Posts Tagged ‘Partzravank’

THIS WEEK IN ARMENIAN HISTORY
(Prepared by the Armenian National Education Committee)

[ANEC]

 

 

Death of Hagop Oshagan
(February 17, 1948)

 

His writing has remained unknown by the general public. However, Hagop Oshagan was one of the most important novelists and literary critics in twentieth-century Armenian literature.

 

He was born Hagop Kufejian on December 9, 1883 in Sölöz, a village near Brusa, in western Turkey. He lost his father at the age of five and endured much hardship during his childhood. He studied for a short while in the seminary of Armash, but he was essentially an autodidact. His voracious reading was the main source for his learning.

Hagop Oshagan

Illustration by Zareh Meguerditchian

 

He became a teacher at the age of 19, when his first short story appeared in the newspaper Arevelk of Constantinople. He started to make a name for himself in the short period of literary renaissance that followed the Ottoman Revolution of 1908, both as a short story writer and a critic. He joined with Gostan Zarian, Taniel Varoujan, Kegham Parseghian, and Aharon Dadourian to create the short-lived literary group “Mehyan,” which published the journal of the same name from January-July 1914 and attempted a literary renovation.

 

Hagop Kufejian was on the April 24 lists of the Turkish government, but was able to elude persecution for the next three years, despite being arrested several times. In early 1918, disguised as a German officer, he managed to flee to Bulgaria, where he remained until 1920. He married and would have three children. His elder son, Vahe Oshagan (1921-2000), a poet and literary critic, would become one of the leading names of Armenian literature in the Diaspora during the second half of the twentieth century.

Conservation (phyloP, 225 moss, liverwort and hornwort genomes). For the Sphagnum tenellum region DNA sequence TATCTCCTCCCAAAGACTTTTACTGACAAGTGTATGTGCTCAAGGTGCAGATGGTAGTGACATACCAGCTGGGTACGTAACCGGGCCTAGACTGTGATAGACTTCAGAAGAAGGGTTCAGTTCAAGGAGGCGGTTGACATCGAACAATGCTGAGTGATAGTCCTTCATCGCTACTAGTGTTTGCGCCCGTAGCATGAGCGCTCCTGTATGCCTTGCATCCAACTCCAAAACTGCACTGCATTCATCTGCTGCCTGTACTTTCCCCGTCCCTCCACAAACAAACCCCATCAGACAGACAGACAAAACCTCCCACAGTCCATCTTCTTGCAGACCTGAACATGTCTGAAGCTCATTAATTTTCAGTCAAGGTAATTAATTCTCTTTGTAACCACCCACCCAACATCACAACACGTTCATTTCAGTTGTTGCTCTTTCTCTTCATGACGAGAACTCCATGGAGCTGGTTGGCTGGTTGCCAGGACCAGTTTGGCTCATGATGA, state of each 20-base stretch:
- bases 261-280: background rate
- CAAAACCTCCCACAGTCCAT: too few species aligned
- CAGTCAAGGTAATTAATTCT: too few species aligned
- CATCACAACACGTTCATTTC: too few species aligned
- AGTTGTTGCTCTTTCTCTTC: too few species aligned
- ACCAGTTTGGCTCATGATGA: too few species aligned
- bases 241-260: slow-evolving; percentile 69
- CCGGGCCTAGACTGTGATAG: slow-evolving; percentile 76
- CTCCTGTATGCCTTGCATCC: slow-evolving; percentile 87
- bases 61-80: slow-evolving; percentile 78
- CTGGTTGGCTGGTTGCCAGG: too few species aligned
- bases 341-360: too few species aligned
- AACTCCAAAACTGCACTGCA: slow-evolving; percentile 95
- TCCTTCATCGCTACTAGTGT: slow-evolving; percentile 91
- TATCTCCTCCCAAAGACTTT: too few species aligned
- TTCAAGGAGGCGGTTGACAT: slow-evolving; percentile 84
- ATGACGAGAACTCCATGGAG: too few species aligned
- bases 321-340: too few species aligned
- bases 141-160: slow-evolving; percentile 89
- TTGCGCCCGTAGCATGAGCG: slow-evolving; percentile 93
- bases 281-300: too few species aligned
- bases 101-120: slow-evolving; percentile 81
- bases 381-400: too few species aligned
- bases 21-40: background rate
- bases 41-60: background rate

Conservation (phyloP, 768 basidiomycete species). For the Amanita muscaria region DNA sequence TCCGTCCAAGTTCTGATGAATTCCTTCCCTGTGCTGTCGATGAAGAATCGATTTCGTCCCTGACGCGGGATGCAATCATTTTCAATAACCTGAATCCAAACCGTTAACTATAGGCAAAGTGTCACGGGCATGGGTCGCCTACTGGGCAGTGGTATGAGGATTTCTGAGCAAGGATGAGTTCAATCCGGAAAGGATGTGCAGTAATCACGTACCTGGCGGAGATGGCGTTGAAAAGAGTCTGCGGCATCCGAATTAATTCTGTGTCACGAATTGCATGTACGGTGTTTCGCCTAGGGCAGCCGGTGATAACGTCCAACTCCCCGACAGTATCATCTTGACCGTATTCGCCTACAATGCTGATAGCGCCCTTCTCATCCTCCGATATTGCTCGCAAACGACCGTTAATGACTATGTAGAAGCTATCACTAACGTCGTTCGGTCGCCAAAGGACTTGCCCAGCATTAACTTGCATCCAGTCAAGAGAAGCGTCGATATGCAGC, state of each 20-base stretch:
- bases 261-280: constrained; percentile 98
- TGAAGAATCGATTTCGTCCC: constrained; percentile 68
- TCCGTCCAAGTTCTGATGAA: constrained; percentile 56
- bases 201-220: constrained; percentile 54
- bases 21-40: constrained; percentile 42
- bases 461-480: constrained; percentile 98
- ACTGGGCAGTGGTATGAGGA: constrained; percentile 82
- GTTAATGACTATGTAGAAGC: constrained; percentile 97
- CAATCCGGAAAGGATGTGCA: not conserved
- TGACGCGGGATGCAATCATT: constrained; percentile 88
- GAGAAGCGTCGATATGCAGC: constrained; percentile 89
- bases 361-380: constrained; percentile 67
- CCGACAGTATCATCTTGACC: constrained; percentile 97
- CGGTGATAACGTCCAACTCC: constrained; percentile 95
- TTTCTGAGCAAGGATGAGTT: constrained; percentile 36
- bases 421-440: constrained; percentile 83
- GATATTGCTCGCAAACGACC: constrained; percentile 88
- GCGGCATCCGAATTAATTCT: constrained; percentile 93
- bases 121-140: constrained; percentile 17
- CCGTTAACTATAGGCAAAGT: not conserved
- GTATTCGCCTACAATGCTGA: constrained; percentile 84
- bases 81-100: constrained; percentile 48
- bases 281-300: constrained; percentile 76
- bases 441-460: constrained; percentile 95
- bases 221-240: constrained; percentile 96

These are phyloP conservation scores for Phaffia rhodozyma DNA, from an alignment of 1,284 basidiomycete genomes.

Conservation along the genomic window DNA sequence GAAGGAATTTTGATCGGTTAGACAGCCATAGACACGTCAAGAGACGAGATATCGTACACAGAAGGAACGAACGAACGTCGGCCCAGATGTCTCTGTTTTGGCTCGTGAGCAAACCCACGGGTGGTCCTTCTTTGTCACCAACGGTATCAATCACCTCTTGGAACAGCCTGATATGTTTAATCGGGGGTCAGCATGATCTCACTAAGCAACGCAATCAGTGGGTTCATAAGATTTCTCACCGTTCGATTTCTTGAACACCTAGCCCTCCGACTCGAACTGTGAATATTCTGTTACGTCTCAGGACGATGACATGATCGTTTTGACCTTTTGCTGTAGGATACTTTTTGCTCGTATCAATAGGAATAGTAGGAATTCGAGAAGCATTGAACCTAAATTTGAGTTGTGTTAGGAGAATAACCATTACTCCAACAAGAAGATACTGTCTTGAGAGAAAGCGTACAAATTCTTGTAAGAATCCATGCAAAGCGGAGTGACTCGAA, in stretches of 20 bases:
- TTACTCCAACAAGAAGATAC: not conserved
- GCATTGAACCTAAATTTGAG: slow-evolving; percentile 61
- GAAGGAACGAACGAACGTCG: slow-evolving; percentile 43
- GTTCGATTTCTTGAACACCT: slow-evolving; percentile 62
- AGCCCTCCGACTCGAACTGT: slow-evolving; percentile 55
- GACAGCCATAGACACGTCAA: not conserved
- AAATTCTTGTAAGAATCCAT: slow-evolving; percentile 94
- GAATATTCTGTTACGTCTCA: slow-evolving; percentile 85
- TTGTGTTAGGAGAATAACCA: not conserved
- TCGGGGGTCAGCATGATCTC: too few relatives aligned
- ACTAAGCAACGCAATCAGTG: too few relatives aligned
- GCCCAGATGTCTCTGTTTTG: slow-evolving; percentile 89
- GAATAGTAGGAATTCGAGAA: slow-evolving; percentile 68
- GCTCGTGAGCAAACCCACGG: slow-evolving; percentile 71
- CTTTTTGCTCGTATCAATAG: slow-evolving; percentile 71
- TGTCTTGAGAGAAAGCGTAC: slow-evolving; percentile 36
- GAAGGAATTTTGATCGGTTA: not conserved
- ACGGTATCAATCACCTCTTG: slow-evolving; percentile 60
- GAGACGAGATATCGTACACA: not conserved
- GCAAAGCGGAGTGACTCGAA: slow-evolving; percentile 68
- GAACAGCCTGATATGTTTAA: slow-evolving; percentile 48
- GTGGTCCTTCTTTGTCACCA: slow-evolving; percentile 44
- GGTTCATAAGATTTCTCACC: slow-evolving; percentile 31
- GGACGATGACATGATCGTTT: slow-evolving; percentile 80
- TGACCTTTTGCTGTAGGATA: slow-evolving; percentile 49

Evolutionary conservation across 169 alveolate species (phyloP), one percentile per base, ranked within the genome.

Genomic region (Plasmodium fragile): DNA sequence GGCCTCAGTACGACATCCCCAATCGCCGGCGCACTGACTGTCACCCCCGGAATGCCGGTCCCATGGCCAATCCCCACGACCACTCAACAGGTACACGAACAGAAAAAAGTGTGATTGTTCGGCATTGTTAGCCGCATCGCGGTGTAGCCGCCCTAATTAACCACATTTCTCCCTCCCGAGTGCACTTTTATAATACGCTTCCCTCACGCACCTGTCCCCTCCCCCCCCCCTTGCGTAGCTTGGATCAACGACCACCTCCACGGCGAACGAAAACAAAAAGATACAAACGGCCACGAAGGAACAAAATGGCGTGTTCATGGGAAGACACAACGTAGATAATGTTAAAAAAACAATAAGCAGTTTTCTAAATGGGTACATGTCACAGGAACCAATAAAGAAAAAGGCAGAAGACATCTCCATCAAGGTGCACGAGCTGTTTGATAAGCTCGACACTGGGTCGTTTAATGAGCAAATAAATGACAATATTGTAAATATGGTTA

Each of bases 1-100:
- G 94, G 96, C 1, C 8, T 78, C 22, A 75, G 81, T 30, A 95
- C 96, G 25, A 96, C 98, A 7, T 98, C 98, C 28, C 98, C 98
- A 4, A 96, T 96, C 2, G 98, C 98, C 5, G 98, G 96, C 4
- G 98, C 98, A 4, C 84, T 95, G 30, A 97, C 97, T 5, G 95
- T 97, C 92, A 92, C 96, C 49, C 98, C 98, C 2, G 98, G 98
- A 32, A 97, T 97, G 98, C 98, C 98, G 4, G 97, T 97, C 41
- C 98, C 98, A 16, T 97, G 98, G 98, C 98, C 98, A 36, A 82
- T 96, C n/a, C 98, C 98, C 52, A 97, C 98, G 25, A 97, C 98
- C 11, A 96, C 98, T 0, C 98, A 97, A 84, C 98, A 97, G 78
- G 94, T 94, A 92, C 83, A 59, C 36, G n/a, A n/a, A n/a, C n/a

Hagop Kufejian adopted the last name Oshagan in 1919 and returned to Constantinople, where he worked as a teacher and was active in literary life. He published his first book, a collection of short stories, The Humble Ones, in 1921. In 1922, together with Gostan Zarian, Vahan Tekeyan, Shahan Berberian, and Kegham Kavafian, published Partzravank, a literary journal that tried to be a qualified literary voice.

 

The occupation of Constantinople by the troops of Mustafa Kemal in 1922 provoked the escape of many Armenians from the city. Oshagan also left and, after living in Bulgaria from 1922-1924, he became a teacher in Egypt (1924-1928), at the Melkonian Institute of Cyprus (1928-1935), and at the Seminary of Jerusalem (1935-1948).

 

In the last twenty-five years of his life, Oshagan put together a prodigious amount of literary production, including several lengthy novels. Particularly important was the eighteen hundred-page novel The Remnants (1932-1933), which he left unfinished and was intended to be a novel about the Armenian catastrophe of 1915. Barely read at its time, it became an object of cult followers during the past thirty years, as well as the subject for important literary studies.

 

Aside from his fiction, including also plays and many literary essays, Hagop Oshagan wrote the ten-volume Panorama of Western Armenian Literature (1939-1944), a collection of monographs about the most important literary figures of the period 1850-1915, which he intended to be the “novel” of that period in Western Armenian culture. He only saw the publication of the first volume in 1945. The remaining nine volumes were published between 1951 and 1982. This cemented his fame as the most important name in Armenian literary criticism.

 

Oshagan passed away in Aleppo, where he had gone to visit the areas that had been the scene of the Armenian deportation and killing in 1915. He died from a heart attack on February 17, 1948, and was buried in the local Armenian cemetery. He had not been a writer for the masses in his lifetime; nevertheless, twenty thousand people attended his funeral. Every year (until the recent Syrian civil war), the students of the Karen Jeppe College of Aleppo went to the Armenian cemetery at the beginning of the school year to pay their respect at his tomb.

 

 

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